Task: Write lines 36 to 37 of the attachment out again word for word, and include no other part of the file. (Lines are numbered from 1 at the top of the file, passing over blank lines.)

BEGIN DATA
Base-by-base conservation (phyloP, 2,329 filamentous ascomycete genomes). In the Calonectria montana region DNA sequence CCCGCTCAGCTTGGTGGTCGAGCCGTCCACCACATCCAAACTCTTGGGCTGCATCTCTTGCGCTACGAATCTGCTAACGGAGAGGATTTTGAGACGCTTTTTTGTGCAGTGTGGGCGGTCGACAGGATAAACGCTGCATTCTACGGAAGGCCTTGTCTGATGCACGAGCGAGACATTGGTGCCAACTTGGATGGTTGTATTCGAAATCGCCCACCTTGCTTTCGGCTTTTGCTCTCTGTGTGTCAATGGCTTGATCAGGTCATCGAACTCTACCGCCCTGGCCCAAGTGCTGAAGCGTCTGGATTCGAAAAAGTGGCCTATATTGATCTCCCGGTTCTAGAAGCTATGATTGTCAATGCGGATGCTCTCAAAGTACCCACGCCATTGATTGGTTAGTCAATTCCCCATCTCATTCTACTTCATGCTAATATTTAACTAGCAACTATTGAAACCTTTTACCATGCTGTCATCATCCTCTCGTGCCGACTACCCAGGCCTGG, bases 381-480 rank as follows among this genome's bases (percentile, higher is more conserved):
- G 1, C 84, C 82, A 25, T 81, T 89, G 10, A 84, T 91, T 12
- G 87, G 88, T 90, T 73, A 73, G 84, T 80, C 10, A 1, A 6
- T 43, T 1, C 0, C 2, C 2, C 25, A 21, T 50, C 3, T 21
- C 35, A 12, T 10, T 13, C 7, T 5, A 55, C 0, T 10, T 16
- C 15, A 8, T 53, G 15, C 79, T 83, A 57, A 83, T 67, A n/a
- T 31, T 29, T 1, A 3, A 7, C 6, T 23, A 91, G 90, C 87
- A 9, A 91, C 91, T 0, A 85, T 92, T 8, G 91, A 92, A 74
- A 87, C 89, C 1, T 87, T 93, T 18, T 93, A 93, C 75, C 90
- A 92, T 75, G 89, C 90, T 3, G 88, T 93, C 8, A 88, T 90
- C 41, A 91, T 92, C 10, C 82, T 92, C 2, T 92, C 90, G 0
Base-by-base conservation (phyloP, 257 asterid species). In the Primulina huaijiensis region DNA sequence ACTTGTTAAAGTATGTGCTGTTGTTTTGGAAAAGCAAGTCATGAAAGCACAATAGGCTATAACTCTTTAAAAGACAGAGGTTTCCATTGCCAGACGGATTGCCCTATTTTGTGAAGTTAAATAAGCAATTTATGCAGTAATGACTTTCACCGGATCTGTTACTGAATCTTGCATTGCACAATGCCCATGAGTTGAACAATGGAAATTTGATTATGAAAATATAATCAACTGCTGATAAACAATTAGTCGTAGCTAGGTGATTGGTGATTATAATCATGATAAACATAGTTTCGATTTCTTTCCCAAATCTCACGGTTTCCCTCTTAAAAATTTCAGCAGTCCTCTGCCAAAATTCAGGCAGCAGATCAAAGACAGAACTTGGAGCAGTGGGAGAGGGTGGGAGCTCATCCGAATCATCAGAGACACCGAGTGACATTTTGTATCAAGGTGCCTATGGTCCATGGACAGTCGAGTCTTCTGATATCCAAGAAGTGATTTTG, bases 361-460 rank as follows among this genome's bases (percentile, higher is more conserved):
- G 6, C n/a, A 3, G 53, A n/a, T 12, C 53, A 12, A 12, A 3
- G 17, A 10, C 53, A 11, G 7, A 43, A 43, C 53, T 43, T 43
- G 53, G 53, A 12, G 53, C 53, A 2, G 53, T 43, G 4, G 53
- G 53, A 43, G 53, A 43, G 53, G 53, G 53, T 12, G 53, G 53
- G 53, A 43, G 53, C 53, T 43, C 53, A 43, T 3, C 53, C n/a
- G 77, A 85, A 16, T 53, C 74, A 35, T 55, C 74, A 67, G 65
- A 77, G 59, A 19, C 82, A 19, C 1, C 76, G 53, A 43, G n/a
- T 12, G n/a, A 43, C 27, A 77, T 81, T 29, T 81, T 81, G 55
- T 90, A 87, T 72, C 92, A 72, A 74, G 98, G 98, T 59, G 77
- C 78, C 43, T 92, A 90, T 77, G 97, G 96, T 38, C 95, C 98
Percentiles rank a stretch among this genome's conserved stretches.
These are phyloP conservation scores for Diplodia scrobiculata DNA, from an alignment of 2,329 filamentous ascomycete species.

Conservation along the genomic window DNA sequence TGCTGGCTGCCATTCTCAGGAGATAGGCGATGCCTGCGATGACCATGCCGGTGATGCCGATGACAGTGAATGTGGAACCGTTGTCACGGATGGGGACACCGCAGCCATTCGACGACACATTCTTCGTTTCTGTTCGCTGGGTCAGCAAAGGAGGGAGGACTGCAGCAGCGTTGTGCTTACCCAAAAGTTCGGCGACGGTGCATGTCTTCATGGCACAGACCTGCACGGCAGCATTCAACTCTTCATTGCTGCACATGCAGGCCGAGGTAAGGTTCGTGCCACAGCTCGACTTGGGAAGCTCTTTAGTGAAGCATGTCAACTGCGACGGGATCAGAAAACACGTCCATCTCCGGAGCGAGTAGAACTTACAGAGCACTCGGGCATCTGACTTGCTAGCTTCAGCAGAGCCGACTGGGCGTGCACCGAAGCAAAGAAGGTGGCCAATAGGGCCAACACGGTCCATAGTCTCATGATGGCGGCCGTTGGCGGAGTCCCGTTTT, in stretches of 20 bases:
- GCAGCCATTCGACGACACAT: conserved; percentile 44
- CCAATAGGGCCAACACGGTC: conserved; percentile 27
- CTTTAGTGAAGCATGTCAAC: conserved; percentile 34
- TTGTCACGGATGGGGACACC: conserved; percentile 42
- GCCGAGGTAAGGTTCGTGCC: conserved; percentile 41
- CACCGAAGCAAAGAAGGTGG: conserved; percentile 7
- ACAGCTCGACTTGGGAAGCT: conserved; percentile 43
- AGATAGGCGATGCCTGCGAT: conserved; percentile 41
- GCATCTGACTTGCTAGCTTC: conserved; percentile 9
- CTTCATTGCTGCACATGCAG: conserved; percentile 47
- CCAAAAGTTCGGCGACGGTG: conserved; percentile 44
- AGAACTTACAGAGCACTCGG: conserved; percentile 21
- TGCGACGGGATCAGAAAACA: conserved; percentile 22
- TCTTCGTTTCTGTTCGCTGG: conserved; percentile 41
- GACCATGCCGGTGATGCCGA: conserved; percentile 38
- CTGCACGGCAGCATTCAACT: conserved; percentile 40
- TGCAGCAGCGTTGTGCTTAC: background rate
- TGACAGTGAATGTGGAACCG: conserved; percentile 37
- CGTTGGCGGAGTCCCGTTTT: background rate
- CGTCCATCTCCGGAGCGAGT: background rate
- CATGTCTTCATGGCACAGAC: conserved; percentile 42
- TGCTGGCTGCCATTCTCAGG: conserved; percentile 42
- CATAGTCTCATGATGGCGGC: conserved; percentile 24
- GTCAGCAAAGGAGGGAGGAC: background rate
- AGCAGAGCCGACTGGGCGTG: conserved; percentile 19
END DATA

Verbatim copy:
- CCAAAAGTTCGGCGACGGTG: conserved; percentile 44
- AGAACTTACAGAGCACTCGG: conserved; percentile 21